Study Shows STEMI Rates Have Quadrupled in China in Past Decade
Despite being a country that holds nearing a fifth of the world's population, China has had no nationally representative studies characterizing the clinical profiles, management and outcomes of acute myocardial infarction within the past decade.
Taking on the responsibility of collecting this necessary data, Jing Li, PhD, Chinese Academy of Medical Sciences and Peking Union Medical College in Beijing, China, and his team of co-authors conducted a retrospective analysis of hospital records to fill in this informational gap. The study, published June 23 in The Lancet, found that more than 85 percent of acute myocardial infarction (AMI) admissions between 2001 and 2011 were ST-segment elevation myocardial infarction (STEMI) admissions, and the STEMI rates more than quadrupled in the past decade.
The China PEACE-Retrospective AMI Study looked at 162 hospitals across China. Of the 18,631 acute myocardial infarction admissions, 12,264 patients were included in an analysis of treatments, procedures and tests, and 11,986 were included in an analysis of in-hospital outcomes. Li and his colleagues found that the estimated national rates of hospital admission for STEMI per 100,000 people increased from 3•7 in 2001, to 8•1 in 2006, to 15•8 in 2011, and that prevalence of risk factors such as smoking, hypertension, diabetes and dyslipidemia increased as well. While results showed an increase in the use of primary percutaneous coronary intervention, from 10•2 percent in 2001 to 27•6 percent in 2011, the proportion of patients who did not receive reperfusion did not significantly change (44•8 percent in 2001 to 45•0 percent in 2011). The data also showed that the median length of hospital stays decreased from 13 days in 2001 to 11 days in 2011, however, the adjusted in-hospital mortality did not significantly change between 2001 and 2011.
According to Lixin Jiang, MD, PhD, FACC, of the National Center for Cardiovascular Diseases in Beijing, and a co-author of the study, "The growing needs for inpatient STEMI care will create pressure for Chinese hospitals to increase capacity, adequately train health care professionals, develop infrastructure, and improve care. The striking increases in hospital admissions for STEMI noted in our study show that important improvements in capacity have been made; however, national STEMI mortality suggests that further growth will be necessary to ensure adequate access for patients with the disorder in China. Furthermore, our study underlines that access to care does not ensure the delivery of the highest-quality care; suggesting that in addition to improvements in capacity, hospitals in China must simultaneously strive to improve care."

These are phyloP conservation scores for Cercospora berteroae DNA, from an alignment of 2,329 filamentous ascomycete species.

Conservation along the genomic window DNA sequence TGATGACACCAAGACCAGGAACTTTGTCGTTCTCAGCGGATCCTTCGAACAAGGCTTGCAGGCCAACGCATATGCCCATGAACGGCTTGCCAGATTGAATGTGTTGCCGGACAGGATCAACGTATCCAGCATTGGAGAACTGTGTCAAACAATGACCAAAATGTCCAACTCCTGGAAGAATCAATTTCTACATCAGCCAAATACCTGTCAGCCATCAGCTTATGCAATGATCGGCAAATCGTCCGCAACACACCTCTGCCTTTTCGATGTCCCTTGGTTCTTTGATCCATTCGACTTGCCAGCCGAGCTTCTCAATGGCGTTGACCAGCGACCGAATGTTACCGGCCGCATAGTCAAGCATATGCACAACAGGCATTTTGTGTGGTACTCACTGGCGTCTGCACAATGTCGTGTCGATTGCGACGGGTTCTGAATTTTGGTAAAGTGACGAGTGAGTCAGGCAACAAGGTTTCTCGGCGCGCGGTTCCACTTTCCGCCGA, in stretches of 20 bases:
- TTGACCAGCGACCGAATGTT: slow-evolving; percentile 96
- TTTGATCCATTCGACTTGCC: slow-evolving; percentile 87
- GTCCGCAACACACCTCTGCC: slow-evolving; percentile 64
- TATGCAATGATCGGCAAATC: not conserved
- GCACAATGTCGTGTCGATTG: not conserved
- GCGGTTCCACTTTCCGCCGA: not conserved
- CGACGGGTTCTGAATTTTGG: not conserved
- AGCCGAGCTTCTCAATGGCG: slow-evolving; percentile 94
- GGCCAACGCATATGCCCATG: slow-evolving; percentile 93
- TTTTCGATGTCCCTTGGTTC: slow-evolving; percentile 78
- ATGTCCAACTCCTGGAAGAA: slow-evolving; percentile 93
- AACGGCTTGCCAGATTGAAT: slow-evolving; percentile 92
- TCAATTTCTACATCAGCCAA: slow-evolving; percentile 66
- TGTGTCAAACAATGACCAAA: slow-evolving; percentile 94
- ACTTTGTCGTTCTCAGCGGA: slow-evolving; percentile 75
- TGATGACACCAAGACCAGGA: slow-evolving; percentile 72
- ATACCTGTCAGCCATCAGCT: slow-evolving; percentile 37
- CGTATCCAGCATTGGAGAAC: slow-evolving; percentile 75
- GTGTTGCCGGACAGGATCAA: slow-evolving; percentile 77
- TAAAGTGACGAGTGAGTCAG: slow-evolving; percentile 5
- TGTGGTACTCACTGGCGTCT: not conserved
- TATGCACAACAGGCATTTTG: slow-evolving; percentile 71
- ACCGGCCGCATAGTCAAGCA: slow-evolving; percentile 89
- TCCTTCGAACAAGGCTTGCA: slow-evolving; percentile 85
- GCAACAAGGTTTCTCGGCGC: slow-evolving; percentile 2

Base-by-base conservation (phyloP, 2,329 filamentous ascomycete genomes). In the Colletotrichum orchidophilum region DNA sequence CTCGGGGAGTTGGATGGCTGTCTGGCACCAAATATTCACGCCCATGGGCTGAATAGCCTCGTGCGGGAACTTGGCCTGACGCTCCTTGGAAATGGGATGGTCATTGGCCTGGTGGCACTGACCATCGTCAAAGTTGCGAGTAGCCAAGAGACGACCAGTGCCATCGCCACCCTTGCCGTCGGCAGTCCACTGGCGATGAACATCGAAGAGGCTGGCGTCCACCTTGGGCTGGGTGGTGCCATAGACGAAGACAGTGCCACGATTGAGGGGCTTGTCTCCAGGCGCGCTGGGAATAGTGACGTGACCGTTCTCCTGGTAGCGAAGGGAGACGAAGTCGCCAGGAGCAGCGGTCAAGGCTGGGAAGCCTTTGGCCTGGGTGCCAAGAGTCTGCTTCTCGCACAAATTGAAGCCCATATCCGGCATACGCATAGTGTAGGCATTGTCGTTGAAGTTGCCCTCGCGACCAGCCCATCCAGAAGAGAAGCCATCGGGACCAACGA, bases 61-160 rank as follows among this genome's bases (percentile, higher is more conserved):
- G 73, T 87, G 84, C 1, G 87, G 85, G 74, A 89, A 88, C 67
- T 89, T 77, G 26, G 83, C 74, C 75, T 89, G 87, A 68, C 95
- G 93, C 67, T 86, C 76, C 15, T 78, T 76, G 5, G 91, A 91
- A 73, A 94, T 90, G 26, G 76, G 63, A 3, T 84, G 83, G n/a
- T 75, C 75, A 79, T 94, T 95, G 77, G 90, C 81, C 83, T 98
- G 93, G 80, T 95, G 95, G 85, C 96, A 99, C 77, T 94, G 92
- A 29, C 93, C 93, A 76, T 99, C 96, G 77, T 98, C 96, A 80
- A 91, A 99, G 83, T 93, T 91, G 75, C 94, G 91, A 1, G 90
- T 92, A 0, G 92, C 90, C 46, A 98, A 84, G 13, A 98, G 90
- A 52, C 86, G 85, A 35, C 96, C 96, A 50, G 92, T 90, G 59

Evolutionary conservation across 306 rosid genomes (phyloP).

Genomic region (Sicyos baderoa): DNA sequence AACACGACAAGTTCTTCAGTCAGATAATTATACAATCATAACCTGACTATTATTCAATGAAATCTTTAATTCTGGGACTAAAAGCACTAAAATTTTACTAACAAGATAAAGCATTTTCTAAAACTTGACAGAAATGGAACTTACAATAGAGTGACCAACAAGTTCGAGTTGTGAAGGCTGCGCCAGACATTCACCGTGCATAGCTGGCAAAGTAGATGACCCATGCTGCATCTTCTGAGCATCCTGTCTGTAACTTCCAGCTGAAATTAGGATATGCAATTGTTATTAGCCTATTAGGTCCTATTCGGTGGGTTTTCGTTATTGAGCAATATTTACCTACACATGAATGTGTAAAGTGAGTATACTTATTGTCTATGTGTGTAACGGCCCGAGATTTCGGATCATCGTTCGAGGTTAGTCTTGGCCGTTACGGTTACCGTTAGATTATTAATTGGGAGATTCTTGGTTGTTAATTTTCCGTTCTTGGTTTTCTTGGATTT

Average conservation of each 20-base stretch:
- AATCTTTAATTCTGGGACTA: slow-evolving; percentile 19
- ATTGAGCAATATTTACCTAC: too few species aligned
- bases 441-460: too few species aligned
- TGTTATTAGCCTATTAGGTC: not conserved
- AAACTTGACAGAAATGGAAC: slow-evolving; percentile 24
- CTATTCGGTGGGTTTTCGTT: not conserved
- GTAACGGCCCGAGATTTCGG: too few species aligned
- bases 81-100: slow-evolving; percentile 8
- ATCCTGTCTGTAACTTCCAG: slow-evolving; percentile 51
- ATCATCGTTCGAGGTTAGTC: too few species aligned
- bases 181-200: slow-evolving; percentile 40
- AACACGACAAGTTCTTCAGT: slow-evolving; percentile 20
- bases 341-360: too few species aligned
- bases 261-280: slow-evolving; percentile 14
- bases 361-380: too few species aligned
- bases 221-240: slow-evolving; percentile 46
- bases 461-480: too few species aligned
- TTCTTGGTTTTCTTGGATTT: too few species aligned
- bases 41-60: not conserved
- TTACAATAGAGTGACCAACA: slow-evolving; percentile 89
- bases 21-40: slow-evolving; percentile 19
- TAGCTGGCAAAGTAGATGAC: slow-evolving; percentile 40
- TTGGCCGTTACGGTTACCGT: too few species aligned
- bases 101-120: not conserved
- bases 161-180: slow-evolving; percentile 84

"This paper sets the stage for a keen focus on achieving outstanding patient outcomes through quality improvement initiatives," adds Harlan Krumholz, MD, SM, FACC, Yale University School of Medicine, New Haven, CT, and a co-author of the study. "Improvement begins with a willingness to evaluate rigorously the results that are currently being achieved."
Also commenting on the results of the study, Ajay Kirtane, MD, FACC, and Gregg W. Stone, MD, FACC, Herbert and Sandi Feinberg Interventional Cardiology and Heart Valve Center at Columbia University Medical Center, New York, note, "The look at contemporary STEMI care within China provided by the investigators is a laudable effort that has exposed areas for potential improvement in acute myocardial infarction processes in the country. And no doubt exists that the conditions described herein apply to other large countries and populations, each with their own unique considerations. To truly enhance global health, close collaboration between physician-scientists, industry, and governments on a multinational scale is necessary and should be prioritized, representing the ultimate expression of the heart team approach."
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